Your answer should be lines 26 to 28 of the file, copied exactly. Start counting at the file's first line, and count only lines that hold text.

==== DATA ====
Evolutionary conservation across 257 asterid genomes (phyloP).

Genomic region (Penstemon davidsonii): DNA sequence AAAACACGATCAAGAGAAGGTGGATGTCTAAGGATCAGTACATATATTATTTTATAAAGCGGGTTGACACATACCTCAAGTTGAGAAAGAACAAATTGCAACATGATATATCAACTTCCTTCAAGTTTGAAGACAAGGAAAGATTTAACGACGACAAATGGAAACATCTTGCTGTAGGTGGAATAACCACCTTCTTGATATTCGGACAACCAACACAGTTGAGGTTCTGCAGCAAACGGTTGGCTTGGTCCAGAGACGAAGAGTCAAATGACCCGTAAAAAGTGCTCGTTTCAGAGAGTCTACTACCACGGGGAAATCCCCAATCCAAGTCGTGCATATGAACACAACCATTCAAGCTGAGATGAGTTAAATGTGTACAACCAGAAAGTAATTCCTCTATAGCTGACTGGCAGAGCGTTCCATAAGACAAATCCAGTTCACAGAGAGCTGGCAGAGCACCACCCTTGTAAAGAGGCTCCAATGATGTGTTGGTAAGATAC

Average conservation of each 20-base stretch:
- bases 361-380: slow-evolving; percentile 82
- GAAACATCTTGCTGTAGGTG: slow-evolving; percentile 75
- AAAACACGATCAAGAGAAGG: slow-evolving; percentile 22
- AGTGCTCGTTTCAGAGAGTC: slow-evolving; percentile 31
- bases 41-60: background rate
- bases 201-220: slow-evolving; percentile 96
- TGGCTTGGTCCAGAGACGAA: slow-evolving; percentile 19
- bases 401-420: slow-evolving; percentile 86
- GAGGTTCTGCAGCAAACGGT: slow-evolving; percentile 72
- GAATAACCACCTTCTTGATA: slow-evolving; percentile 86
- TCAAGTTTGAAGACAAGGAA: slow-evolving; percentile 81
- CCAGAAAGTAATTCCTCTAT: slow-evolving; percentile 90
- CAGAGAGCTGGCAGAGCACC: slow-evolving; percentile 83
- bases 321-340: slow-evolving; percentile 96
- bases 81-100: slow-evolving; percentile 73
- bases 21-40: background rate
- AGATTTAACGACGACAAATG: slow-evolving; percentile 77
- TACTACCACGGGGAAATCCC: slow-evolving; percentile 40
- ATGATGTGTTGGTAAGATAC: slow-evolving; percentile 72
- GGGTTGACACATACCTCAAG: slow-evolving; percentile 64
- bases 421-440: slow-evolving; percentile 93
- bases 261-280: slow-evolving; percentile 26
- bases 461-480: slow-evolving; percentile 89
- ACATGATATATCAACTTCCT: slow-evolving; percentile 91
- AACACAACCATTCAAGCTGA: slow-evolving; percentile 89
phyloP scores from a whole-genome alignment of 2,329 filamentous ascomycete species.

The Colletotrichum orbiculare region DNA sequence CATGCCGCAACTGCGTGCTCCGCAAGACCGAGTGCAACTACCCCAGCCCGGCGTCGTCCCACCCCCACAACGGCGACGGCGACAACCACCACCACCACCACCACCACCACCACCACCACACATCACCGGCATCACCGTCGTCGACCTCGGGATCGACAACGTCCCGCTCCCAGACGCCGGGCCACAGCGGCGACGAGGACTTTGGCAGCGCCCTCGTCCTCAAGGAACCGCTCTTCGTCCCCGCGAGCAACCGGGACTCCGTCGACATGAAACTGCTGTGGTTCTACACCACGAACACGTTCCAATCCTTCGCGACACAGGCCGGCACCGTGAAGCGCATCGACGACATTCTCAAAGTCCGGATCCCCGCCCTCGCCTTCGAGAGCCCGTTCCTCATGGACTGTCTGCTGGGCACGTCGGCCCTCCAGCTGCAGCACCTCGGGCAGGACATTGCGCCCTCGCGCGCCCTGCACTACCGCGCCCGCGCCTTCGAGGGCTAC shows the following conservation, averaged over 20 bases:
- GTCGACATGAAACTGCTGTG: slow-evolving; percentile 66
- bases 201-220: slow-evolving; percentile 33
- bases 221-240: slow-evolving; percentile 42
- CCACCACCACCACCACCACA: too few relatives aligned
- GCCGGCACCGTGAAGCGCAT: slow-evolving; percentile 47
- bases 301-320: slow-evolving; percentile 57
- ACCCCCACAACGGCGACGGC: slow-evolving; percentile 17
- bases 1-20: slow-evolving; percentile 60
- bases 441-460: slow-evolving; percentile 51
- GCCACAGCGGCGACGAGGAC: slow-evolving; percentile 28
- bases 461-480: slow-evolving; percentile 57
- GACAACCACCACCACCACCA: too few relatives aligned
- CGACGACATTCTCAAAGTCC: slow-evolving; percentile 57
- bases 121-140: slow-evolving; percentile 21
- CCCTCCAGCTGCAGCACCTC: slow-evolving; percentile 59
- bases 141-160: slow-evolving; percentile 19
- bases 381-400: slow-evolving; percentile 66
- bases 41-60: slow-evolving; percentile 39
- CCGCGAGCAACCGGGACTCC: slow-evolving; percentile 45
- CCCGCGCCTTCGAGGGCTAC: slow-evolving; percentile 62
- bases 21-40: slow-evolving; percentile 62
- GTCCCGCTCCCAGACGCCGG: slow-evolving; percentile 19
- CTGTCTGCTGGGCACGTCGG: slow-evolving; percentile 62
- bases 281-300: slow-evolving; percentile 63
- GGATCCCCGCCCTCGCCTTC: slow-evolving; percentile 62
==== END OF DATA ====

- bases 461-480: slow-evolving; percentile 89
- ACATGATATATCAACTTCCT: slow-evolving; percentile 91
- AACACAACCATTCAAGCTGA: slow-evolving; percentile 89